Herbarella is a quarterly gardening, travel, and lifestyle magazine. I’ve been working with Gianni Bombèn, the publishing editor at Lichterpark GmbH in Switzerland, for several years now.
Gianni spends a couple of months planning, travelling, and taking photos for each issue, then contacts me to create a small travel destination map. These are from recent issues.
The Need for a Custom Map
A couple of years ago I had a lovely talk with Gianni about his publishing process. When he realized he needed maps to help readers understand the destination highlighted in each issue, he started creating the maps himself. But he found that making a professional-looking map needed specific skills and know-how.
As the publishing deadline for each issue approaches, there is usually a time crunch and content can change late in the process, so he decided to look for someone else to make the maps. Until he found me he didn’t know there was someone with my specialized skillset.
Every 3 months Gianni emails me a PDF showing the area and locations for the next map.
As he travels to research the article, he takes geotagged photos of places in the article, then plots them on a Google Map in Synology Photo Station – a very cool feature I didn’t know about until he told me! Then he adds labels, circles the places he wants, and saves the image as a PDF.
Gianni puts a lot of work into preparing that PDF – that’s part of why our process is so quick. I also have a template in Illustrator with the required artboard size, and colour swatches and fonts he prefers. The template also has character styles for each label category, and graphic styles for each line type. These have changed over the years, but with them I can provide a first draft within a couple of days.
When Gianni sends me the PDF, I load an OpenStreetMap base layer in qGIS and create a vector layer, adding points for all the places circled on the PDF.
Then I use QuickOSM to download OpenStreetMap data layers for roads, water bodies, rivers, and parks.
I use MAPublisher to load those datasets into Illustrator and set a pleasing map projection. Then I load Natural Earth datasets for the area: country borders, lakes, rivers, and sometimes roads. At this point, it just looks like a mess of black lines and points.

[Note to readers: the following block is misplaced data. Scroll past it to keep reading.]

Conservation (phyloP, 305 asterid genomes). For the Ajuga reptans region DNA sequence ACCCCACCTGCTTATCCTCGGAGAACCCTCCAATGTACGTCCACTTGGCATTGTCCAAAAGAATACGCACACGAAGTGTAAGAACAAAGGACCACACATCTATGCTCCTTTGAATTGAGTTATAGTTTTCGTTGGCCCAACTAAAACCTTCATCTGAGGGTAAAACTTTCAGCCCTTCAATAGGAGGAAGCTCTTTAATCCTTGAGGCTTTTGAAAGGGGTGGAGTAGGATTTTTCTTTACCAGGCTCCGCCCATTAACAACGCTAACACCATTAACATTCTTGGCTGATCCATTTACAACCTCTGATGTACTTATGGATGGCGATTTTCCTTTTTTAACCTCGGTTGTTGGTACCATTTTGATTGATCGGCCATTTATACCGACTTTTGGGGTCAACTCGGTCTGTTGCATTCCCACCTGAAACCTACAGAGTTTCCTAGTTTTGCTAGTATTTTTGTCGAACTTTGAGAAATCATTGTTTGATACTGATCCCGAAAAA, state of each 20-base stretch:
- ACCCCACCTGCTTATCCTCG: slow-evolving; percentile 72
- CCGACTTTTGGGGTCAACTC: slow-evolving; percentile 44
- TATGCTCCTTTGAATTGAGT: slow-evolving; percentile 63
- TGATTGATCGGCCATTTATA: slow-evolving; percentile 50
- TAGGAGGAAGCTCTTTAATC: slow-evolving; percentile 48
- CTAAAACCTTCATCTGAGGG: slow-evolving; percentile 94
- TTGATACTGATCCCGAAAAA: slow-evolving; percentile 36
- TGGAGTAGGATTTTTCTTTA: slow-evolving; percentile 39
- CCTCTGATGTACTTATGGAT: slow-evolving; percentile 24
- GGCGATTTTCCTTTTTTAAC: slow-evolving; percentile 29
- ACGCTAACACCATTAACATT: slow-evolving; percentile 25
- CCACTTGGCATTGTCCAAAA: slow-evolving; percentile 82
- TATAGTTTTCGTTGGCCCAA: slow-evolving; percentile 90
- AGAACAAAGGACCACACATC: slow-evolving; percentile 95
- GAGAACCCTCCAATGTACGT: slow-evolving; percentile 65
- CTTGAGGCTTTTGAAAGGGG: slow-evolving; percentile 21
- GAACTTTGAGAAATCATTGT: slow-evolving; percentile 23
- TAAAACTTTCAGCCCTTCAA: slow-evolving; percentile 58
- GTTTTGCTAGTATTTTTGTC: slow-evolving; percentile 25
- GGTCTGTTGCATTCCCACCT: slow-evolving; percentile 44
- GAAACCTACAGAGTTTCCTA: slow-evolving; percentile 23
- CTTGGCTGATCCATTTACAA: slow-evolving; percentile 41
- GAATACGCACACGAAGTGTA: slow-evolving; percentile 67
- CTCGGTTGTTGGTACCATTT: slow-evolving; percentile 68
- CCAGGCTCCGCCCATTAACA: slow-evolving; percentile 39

When all the data is in Illustrator I start editing the roads layers. We only need major roads, which in OSM are categorized as trunk, motorway, and primary. I do a bit of cleanup of category types to make sure there are no major gaps in the road network, since some connecting roads might be classified as secondary or tertiary. Sometimes I use a combination of Natural Earth and OSM roads layers.
Then I apply the styles previously set up in the template and add labels.
Most maps also have a small inset showing where the travel destination is located within the country.
Because we’ve worked together so long there are usually very few revisions – mostly some colours, or adding a new location or labels.
Even though these are simple overview maps, there are still dozens of layers.
The final product is a print-ready PDF for Gianni to provide to the printer. The map used to be included within an article in the magazine, but in recent issues Gianni moved it to the front in the table of contents. It’s easier for readers to get a clear picture of the destination at a glance as soon as they open the magazine.
Gianni told me that the reason he keeps coming back is because I’m consistent and fast, and my maps are “perfectly created, much better than what he imagined based on his drafts, well balanced in the proportions of the layout and smartly adapted to the depicted regions”. One other thing he told me that stuck in my head is that I “dance with maps”. I love that!
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